Early settler accounts suggest that the Ngaro population consisted of about 100 people, which represents an island population density of roughly one person per 98 hectares (240 acres). They may have been decimated through early contacts by disease, but this figure still represents a comparatively high figure. Derrick Stone writes of their fate as white colonisation penetrated their area:
'Warfare, colonist expansion, disease and the Native Police Corps made their existence tenuous but the Aborigines' final downfall came in 1870 when they were forcibly relocated to a mission settlement on Palm Island and others to Brampton Island to work in timber mills.
There is some doubt about the status of the language, now extinct, of the Ngaro people. It may have been the same as the Wiri language or Giya language (both dialects of Biri, or a separate dialect.
- winta (canoe)
- Dickson 2008.
- Barker 2006, pp. 72–84.
- Tindale 1974, p. 182.
- Barker 1995, p. 28.
- "Traditional Owners". Reef Catchments. 9 September 2020. Retrieved 18 October 2020.
- Lourandos 1997, p. 47.
- Barker 1995, pp. 38–39.
- Barker 2006, p. 82.
- Barker 1995, p. 34.
- Veron 2008, p. 181.
- Stone 2016, p. 64.
- Hayward 2001, pp. 7,50–51.
- E59 Ngaro at the Australian Indigenous Languages Database, Australian Institute of Aboriginal and Torres Strait Islander Studies
- Barker, Bryce (1995). The Sea People: Maritime Hunter-gatherers on the Tropical Coast: a Late Holocene Maritime Specialisation in the Whitsunday Islands, Central Queensland. Pandanus Books.CS1 maint: ref=harv (link)
- Barker, Bryce (2006). "Hierarchies of knowledge and the tyranny of text: archaeology, ethnohistory and oral traditions in Australian archaeological interpretation". In David, Bruno; Barker, Bruce; McNiven, Ian J. (eds.). The Social Archaeology of Australian Indigenous Societies. Aboriginal Studies Press. pp. 72–84. ISBN 978-0-855-75499-0.CS1 maint: ref=harv (link)
- Bridgeman, George F.; Bucas, Revd H. (1887). "Port Mackay and its Neighbourhood" (PDF). In Curr, Edward Micklethwaite (ed.). The Australian race: its origin, languages, customs, place of landing in Australia and the routes by which it spread itself over the continent. Volume 3. Melbourne: J. Ferres. pp. 44–51.CS1 maint: ref=harv (link)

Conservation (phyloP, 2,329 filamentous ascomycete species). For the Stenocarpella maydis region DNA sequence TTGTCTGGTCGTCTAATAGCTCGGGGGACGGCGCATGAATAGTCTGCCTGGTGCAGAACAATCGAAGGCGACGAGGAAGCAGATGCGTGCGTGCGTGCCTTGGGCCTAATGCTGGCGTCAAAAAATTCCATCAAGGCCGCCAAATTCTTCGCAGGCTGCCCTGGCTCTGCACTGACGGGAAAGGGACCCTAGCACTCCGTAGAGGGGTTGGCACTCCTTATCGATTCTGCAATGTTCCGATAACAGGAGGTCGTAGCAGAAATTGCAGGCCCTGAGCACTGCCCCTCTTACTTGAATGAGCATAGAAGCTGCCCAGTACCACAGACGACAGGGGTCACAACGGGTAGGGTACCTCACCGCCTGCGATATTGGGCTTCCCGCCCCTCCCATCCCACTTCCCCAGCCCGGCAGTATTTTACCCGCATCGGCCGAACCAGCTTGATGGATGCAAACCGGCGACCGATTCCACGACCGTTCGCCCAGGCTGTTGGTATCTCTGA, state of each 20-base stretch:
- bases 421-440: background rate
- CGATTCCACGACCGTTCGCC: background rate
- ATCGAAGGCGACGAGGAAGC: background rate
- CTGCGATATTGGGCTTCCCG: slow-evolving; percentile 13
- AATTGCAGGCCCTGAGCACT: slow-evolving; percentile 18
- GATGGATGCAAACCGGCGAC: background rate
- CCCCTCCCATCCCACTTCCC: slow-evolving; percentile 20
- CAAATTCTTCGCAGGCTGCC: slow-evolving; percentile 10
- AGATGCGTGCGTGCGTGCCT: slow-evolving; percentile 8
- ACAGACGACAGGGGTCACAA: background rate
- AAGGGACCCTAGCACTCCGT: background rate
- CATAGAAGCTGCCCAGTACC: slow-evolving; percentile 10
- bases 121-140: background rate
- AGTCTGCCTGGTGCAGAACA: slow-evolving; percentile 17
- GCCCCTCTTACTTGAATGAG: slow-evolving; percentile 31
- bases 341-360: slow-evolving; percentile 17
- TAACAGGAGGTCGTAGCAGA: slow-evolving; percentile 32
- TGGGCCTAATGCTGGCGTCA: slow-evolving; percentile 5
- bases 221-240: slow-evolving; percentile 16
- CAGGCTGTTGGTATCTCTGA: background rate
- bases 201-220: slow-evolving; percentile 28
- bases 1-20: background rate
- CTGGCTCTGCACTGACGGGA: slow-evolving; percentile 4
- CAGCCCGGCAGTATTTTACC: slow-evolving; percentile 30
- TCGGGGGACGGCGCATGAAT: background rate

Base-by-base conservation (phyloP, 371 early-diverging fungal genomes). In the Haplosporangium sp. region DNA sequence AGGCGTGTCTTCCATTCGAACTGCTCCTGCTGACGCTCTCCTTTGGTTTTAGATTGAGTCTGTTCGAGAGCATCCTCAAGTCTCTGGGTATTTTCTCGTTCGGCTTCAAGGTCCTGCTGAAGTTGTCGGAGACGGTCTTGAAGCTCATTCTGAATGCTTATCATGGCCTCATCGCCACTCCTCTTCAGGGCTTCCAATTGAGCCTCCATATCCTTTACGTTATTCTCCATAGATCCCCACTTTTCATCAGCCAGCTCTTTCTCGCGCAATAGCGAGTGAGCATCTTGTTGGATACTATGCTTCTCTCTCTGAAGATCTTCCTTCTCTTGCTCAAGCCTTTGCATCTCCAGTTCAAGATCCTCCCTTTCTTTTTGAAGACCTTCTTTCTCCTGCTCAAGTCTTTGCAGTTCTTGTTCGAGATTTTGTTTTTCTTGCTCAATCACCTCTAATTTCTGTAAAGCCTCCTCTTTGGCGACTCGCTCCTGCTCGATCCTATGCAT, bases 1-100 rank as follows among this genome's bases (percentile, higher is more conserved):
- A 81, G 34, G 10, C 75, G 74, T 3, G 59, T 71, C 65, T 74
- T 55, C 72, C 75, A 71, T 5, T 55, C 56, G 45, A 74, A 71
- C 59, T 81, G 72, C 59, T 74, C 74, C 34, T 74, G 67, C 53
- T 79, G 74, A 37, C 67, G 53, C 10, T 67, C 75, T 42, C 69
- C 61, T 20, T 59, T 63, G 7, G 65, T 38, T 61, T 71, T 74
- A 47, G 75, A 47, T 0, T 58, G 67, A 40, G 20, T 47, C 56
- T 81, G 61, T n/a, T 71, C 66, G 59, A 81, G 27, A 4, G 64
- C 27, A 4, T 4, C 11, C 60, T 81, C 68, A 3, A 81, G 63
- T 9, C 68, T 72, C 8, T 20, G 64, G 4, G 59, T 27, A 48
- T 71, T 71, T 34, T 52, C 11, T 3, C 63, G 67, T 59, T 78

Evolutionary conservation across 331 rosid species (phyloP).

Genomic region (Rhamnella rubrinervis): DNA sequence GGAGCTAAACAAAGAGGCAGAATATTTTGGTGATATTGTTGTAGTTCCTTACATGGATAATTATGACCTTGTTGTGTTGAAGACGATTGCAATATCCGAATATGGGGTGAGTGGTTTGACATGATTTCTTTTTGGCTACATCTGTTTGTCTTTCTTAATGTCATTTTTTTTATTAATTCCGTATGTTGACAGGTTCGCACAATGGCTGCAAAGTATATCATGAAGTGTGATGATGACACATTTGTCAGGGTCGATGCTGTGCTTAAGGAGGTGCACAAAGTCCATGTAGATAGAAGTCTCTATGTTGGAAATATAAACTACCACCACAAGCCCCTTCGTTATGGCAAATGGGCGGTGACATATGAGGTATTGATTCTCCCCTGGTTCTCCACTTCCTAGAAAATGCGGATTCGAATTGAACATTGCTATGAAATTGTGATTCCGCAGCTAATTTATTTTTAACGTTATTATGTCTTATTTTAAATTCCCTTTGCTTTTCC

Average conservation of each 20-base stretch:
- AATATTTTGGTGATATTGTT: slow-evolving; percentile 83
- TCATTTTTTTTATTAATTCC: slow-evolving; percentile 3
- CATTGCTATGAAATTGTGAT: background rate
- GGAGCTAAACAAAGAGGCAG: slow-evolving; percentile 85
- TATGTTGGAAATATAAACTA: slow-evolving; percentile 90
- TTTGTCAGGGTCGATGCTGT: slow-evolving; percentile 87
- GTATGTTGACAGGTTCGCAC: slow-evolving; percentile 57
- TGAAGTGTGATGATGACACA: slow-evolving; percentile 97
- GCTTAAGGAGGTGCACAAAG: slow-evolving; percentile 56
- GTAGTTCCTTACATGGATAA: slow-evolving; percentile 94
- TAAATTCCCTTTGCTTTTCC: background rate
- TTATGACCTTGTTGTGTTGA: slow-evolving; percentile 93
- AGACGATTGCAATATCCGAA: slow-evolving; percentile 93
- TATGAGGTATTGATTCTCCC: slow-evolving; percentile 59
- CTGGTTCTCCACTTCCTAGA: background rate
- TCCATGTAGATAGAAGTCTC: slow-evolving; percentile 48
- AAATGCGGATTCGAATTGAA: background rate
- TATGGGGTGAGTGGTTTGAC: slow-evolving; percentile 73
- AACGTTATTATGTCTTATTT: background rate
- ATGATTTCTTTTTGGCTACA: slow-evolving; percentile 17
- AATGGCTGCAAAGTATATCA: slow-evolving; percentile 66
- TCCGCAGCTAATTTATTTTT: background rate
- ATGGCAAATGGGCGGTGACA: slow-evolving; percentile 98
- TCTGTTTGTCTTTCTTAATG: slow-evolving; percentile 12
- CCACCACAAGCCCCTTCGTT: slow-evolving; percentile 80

- Dickson, Fiona (25 June 2008). "The Ngaro people of the Whitsundays". ABC Tropical north.CS1 maint: ref=harv (link)
- Dixon, Robert M. W. (2002). Australian Languages: Their Nature and Development. Volume 1. Cambridge University Press. ISBN 978-0-521-47378-1.CS1 maint: ref=harv (link)
- Hayward, Philip (2001). Tide lines: music, tourism & cultural transition in the Whitsunday Islands (and adjacent coast). Music Archive for the Pacific Press. ISBN 9780646412979.CS1 maint: ref=harv (link)
- Lourandos, Harry (1997). Continent of Hunter-Gatherers: New Perspectives in Australian Prehistory. Cambridge University Press. ISBN 978-0-521-35946-7.CS1 maint: ref=harv (link)
- Moore, Clive (1990). "Blackgin's Leap: A Windosw into Aboriginal-European Relations in the Pioneer Valley, Queensland in the 1860s" (PDF). Aboriginal History. 14 (1): 61–79.CS1 maint: ref=harv (link)
- Smyth, Robert Brough (1878). The Aborigines of Victoria: with notes relating to the habits of the natives of other parts of Australia and Tasmania (PDF). Volume 1. Melbourne: J. Ferres, gov't printer.CS1 maint: ref=harv (link)
- Stone, Derrick (2016). Walks, Tracks and Trails of Queensland's Tropics. Csiro Publishing. ISBN 978-1-486-30308-3.CS1 maint: ref=harv (link)
- Tindale, Norman Barnett (1974). "Ngaro (QLD)". Aboriginal Tribes of Australia: Their Terrain, Environmental Controls, Distribution, Limits, and Proper Names. Australian National University Press.CS1 maint: ref=harv (link)
- Veron, Edward Norwood (2008). A Reef in Time: The Great Barrier Reef from Beginning to End. Harvard University Press. ISBN 978-0-674-02679-7.CS1 maint: ref=harv (link)